The Armenian economy is undergoing significant structural changes. Services are playing an increasingly important role, rising from around 46 per cent of the country’s GDP in 2012 to around 53 per cent in 2018, driven by information and communication technology (ICT), tourism and healthcare. The industrial sector has also continued to grow, increasing its share in GDP from around 16 percent to 18 per cent during same period. This has been accompanied by a decline in the share from agriculture, hunting, forestry and fishing, as well as a move away from dependence on the construction sector – which accounted for 10 per cent of GDP in 2017, compared to around 25 per cent in 2006.
As the government seeks to drive this transformation towards increased specialization in high value-added activities, building on strong growth over the last decade in the country’s trade sector has been identified as a particular priority. The country is taking steps to address challenges linked to high trade deficit (which stood at 16 per cent of GDP in 2017), resource intensive exports (dominated by metals – copper ores and concentrates alone accounted for 28.5 per cent of total exports in 2017 –, mineral products, precious stones, and non-metal products) and a limited range of trading partners. This is especially important in the context of Armenia’s regional integration efforts, as exemplified by its partnership agreement with the EU, provisionally applied since 2018.
The Government of Armenia will use UNECE recommendations to remove regulatory and procedural barriers to trade in goods as part of its efforts to diversify exports and achieve structural transformation towards a knowledge-based economy.
The recommendations were developed in consultation with the Government drawing on the findings of a UNECE assessment study, whose results were presented today in Geneva.
The study features a special focus on female-owned enterprises (out of the 91 interviewed enterprises, 30 were female-owned), with a view to gaining a better understanding of the specific challenges to increasing their participation in international trade. The study also aims to support the government’s efforts to develop the productive capacity of labour-intensive light industries and micro, small and medium enterprises (MSMEs). In 2015, MSMEs accounted for 99.7 per cent of all registered enterprises in the country.
The recommendations build on reform achievements to date, including: a high level of trade transparency through online publication of up-to-date information on trade related regulations and administrative procedures; an efficient home-grown ICT system for issuing customs declarations and trade permits electronically; a well-established integrated border management system for facilitating customs clearance; the effective eradication of informal payments; and the successful support services provided to female entrepreneurs to assist their market entry and engagement in export activities.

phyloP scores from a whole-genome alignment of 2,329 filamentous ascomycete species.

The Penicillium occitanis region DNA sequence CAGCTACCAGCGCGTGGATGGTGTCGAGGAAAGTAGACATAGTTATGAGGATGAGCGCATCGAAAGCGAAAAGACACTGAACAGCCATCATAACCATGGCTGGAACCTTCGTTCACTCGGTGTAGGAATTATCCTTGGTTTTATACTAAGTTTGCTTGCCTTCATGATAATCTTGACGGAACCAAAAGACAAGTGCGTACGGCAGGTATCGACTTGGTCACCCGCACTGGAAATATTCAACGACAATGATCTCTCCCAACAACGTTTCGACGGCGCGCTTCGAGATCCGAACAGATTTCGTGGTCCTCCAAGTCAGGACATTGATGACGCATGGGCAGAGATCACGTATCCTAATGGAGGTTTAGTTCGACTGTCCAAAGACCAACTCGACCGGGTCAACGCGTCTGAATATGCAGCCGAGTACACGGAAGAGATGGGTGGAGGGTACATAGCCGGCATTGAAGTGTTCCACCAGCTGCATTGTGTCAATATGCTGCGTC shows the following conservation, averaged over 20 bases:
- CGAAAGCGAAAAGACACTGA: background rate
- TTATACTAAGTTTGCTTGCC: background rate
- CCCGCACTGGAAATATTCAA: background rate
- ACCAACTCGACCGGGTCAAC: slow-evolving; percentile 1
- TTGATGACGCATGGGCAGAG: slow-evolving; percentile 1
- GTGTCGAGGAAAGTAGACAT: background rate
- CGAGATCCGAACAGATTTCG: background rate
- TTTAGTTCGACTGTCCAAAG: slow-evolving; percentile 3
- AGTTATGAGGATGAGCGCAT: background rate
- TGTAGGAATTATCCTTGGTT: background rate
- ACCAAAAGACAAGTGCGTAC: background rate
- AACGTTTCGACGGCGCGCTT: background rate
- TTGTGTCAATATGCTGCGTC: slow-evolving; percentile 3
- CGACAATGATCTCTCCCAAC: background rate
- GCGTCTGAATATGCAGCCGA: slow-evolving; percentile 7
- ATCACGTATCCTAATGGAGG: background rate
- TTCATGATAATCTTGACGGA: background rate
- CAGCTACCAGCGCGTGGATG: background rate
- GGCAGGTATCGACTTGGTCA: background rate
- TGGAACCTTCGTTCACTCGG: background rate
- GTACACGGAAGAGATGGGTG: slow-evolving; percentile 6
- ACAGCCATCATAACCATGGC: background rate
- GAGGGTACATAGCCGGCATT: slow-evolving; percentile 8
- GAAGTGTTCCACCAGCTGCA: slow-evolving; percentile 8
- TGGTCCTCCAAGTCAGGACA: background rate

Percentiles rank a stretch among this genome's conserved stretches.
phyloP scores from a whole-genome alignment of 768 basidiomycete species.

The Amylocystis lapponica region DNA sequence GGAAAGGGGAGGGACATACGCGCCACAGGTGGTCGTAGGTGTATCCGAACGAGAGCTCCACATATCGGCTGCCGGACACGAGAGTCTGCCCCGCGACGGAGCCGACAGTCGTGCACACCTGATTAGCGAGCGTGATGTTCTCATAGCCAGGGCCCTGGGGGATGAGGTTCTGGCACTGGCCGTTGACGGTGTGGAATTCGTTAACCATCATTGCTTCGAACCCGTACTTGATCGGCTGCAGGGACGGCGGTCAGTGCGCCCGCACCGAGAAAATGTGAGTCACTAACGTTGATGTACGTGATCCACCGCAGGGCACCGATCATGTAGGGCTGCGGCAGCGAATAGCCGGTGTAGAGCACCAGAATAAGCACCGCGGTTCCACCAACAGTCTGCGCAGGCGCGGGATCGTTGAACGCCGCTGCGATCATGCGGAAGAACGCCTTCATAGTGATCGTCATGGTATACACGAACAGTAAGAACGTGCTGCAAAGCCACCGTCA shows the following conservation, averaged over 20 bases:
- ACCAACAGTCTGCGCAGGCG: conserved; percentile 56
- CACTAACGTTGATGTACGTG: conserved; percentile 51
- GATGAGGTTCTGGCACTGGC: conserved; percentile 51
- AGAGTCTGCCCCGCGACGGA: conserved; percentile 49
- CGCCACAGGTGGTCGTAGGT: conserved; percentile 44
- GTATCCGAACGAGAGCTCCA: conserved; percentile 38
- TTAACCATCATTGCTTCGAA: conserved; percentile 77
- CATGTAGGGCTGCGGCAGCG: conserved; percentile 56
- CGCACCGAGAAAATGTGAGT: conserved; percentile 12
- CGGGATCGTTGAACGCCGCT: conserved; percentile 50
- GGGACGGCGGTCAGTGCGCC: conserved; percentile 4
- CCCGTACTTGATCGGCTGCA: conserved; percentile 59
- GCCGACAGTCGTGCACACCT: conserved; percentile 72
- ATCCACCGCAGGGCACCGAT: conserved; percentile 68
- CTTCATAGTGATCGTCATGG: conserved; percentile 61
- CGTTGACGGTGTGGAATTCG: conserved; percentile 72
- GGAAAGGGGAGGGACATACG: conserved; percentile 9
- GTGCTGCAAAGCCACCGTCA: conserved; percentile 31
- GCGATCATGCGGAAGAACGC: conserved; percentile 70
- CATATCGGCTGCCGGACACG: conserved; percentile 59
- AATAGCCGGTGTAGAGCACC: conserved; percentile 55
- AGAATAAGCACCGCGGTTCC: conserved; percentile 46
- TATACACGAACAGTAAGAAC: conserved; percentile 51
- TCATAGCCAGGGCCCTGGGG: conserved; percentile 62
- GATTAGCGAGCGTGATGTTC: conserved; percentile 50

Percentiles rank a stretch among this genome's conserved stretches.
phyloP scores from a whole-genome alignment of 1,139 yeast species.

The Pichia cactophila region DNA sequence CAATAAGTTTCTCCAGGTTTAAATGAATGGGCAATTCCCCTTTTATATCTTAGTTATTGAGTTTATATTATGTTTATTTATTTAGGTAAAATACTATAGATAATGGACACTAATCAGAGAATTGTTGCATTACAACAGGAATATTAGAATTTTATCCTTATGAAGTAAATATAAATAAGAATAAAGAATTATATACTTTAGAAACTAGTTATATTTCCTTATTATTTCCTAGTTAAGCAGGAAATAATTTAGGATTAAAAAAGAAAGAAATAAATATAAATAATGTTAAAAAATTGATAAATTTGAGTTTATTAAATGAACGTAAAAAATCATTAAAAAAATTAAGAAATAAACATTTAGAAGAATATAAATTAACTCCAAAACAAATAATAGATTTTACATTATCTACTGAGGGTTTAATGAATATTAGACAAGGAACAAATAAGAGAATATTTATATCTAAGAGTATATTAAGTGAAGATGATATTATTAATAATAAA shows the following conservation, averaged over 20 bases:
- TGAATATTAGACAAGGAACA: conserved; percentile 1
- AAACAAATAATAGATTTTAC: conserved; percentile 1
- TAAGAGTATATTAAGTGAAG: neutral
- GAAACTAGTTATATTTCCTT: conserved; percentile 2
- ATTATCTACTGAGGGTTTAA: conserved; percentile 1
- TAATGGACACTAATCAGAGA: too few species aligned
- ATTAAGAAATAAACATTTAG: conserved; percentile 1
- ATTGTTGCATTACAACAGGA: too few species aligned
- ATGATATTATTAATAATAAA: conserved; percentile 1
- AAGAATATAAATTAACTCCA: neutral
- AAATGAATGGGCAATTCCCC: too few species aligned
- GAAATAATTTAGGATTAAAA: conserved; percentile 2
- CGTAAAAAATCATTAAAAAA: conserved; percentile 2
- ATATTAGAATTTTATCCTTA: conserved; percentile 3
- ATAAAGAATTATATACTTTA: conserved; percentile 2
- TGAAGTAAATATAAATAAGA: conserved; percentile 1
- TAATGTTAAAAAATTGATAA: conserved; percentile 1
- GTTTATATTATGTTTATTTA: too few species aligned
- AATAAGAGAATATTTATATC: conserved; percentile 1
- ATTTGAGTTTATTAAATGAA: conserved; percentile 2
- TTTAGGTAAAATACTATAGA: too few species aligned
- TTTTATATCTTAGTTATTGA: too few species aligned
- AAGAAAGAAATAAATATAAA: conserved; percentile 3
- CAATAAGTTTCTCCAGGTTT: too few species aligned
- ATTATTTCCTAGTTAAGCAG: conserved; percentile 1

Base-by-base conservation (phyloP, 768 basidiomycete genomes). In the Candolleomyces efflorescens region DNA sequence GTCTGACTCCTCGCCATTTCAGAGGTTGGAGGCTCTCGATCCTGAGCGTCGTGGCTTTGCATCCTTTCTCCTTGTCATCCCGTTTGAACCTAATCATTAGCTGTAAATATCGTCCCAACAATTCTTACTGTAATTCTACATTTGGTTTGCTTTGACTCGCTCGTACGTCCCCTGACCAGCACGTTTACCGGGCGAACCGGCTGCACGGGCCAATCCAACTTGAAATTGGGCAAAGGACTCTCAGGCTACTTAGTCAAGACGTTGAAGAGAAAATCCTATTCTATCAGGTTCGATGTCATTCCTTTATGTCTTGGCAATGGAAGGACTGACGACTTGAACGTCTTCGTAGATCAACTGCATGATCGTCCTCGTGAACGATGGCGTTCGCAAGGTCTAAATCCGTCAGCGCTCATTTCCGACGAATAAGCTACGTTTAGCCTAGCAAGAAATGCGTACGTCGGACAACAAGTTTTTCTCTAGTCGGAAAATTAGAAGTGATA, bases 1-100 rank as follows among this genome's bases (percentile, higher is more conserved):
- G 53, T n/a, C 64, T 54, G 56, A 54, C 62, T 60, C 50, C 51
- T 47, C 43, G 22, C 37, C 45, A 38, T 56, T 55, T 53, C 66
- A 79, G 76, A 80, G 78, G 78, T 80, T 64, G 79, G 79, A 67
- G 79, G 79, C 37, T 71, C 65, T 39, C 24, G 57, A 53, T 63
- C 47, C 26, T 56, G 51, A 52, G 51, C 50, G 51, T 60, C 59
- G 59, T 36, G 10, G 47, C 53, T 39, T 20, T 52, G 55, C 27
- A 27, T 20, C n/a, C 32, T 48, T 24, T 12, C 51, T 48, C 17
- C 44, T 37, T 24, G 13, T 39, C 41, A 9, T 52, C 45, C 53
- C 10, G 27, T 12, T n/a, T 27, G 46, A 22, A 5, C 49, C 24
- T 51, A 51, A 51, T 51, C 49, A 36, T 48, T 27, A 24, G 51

The recommendations are geared to generating efficiency gains throughout the supply chain and supporting enterprise development. They involve practical, action-oriented measures that address the country’s immediate and long-term capacity needs drawing on international best practices and UNECE recommendations, norms, standards and guidelines in the areas of trade facilitation, transport and regulatory cooperation as well as successful experiences in enterprise development.
The recommendations are geared to support the country’s efforts to:
- Complete the transition towards a paperless trading system
- Achieve successful implementation of its commitments under the WTO Trade Facilitation Agreement
- Develop the national quality assurance system, particularly by ensuring international recognition of conformity assessment results issued by Armenian bodies
- Further develop the national system of metrology
- Develop the manufacturing enterprises’ technological capability, understood as the accumulated knowledge and skills to identify, appraise, utilise and improve on existing technologies and production techniques or develop new ones to modernize production processes and venture into new innovative production activities.
By generating supply chain efficiencies and supporting enterprise development, the recommendations will help drive progress on multiple Sustainable Development Goals (SDGs): Goal 7 on affordable and clean energy, Goal 16 on peace, justice and strong institutions, and Goal 17 on partnerships. The recommendations will also contribute to SDGs 8 (decent work and economic growth) and 9 (industry, innovation and infrastructure).
UNECE will be assisting the Government’s implementation of the recommendations in collaboration with development partners and working closely with the United Nations Resident Coordinator’s Office in Armenia. The findings and recommendations emerging from the study will also be reflected in the UN Development Cooperation Framework, which seeks to support the country in addressing key SDG priorities and gaps.
An advance copy of the study is available at:
For more information, please visit:
Note to editors
UNECE studies on regulatory and procedural barriers to trade are conducted upon the request of member States. The study on Armenia was conducted over the period 2018-2019.
These studies have been carried out in Albania, Belarus, Georgia, Kazakhstan, Kyrgyzstan, the Republic of Moldova and Tajikistan.